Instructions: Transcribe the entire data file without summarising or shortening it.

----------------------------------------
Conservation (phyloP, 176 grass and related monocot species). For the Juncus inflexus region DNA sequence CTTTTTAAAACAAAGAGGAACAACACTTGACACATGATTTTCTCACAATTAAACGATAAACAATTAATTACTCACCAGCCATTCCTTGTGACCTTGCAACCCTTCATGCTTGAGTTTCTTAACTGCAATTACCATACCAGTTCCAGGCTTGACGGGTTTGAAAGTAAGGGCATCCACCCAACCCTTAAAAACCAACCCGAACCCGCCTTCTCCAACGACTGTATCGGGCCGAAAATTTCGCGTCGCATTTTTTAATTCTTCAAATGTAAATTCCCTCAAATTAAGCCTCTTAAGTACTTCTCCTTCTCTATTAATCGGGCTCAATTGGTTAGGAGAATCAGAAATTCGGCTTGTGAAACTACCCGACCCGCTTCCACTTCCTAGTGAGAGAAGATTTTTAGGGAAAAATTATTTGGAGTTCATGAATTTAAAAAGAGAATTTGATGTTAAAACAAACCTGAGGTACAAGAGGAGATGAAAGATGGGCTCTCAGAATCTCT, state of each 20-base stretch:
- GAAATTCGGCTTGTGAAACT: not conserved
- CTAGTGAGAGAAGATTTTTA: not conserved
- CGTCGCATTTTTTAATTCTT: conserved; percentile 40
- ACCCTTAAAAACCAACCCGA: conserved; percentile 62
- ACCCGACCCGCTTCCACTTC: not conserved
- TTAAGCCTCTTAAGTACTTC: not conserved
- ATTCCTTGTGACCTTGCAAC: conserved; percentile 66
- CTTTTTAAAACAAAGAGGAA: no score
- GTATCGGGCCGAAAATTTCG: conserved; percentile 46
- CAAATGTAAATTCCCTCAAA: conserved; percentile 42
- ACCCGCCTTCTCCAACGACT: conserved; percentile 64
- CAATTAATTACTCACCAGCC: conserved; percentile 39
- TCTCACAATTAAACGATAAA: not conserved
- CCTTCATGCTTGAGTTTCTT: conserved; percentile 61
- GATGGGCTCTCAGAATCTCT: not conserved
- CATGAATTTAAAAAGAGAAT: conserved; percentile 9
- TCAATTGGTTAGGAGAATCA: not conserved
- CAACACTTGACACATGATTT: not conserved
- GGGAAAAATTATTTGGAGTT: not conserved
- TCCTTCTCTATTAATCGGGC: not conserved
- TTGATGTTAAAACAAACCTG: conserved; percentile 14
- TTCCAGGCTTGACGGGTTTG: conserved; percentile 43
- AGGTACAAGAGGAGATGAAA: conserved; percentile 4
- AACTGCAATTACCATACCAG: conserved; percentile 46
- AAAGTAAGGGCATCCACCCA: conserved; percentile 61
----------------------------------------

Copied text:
Conservation (phyloP, 176 grass and related monocot species). For the Juncus inflexus region DNA sequence CTTTTTAAAACAAAGAGGAACAACACTTGACACATGATTTTCTCACAATTAAACGATAAACAATTAATTACTCACCAGCCATTCCTTGTGACCTTGCAACCCTTCATGCTTGAGTTTCTTAACTGCAATTACCATACCAGTTCCAGGCTTGACGGGTTTGAAAGTAAGGGCATCCACCCAACCCTTAAAAACCAACCCGAACCCGCCTTCTCCAACGACTGTATCGGGCCGAAAATTTCGCGTCGCATTTTTTAATTCTTCAAATGTAAATTCCCTCAAATTAAGCCTCTTAAGTACTTCTCCTTCTCTATTAATCGGGCTCAATTGGTTAGGAGAATCAGAAATTCGGCTTGTGAAACTACCCGACCCGCTTCCACTTCCTAGTGAGAGAAGATTTTTAGGGAAAAATTATTTGGAGTTCATGAATTTAAAAAGAGAATTTGATGTTAAAACAAACCTGAGGTACAAGAGGAGATGAAAGATGGGCTCTCAGAATCTCT, state of each 20-base stretch:
- GAAATTCGGCTTGTGAAACT: not conserved
- CTAGTGAGAGAAGATTTTTA: not conserved
- CGTCGCATTTTTTAATTCTT: conserved; percentile 40
- ACCCTTAAAAACCAACCCGA: conserved; percentile 62
- ACCCGACCCGCTTCCACTTC: not conserved
- TTAAGCCTCTTAAGTACTTC: not conserved
- ATTCCTTGTGACCTTGCAAC: conserved; percentile 66
- CTTTTTAAAACAAAGAGGAA: no score
- GTATCGGGCCGAAAATTTCG: conserved; percentile 46
- CAAATGTAAATTCCCTCAAA: conserved; percentile 42
- ACCCGCCTTCTCCAACGACT: conserved; percentile 64
- CAATTAATTACTCACCAGCC: conserved; percentile 39
- TCTCACAATTAAACGATAAA: not conserved
- CCTTCATGCTTGAGTTTCTT: conserved; percentile 61
- GATGGGCTCTCAGAATCTCT: not conserved
- CATGAATTTAAAAAGAGAAT: conserved; percentile 9
- TCAATTGGTTAGGAGAATCA: not conserved
- CAACACTTGACACATGATTT: not conserved
- GGGAAAAATTATTTGGAGTT: not conserved
- TCCTTCTCTATTAATCGGGC: not conserved
- TTGATGTTAAAACAAACCTG: conserved; percentile 14
- TTCCAGGCTTGACGGGTTTG: conserved; percentile 43
- AGGTACAAGAGGAGATGAAA: conserved; percentile 4
- AACTGCAATTACCATACCAG: conserved; percentile 46
- AAAGTAAGGGCATCCACCCA: conserved; percentile 61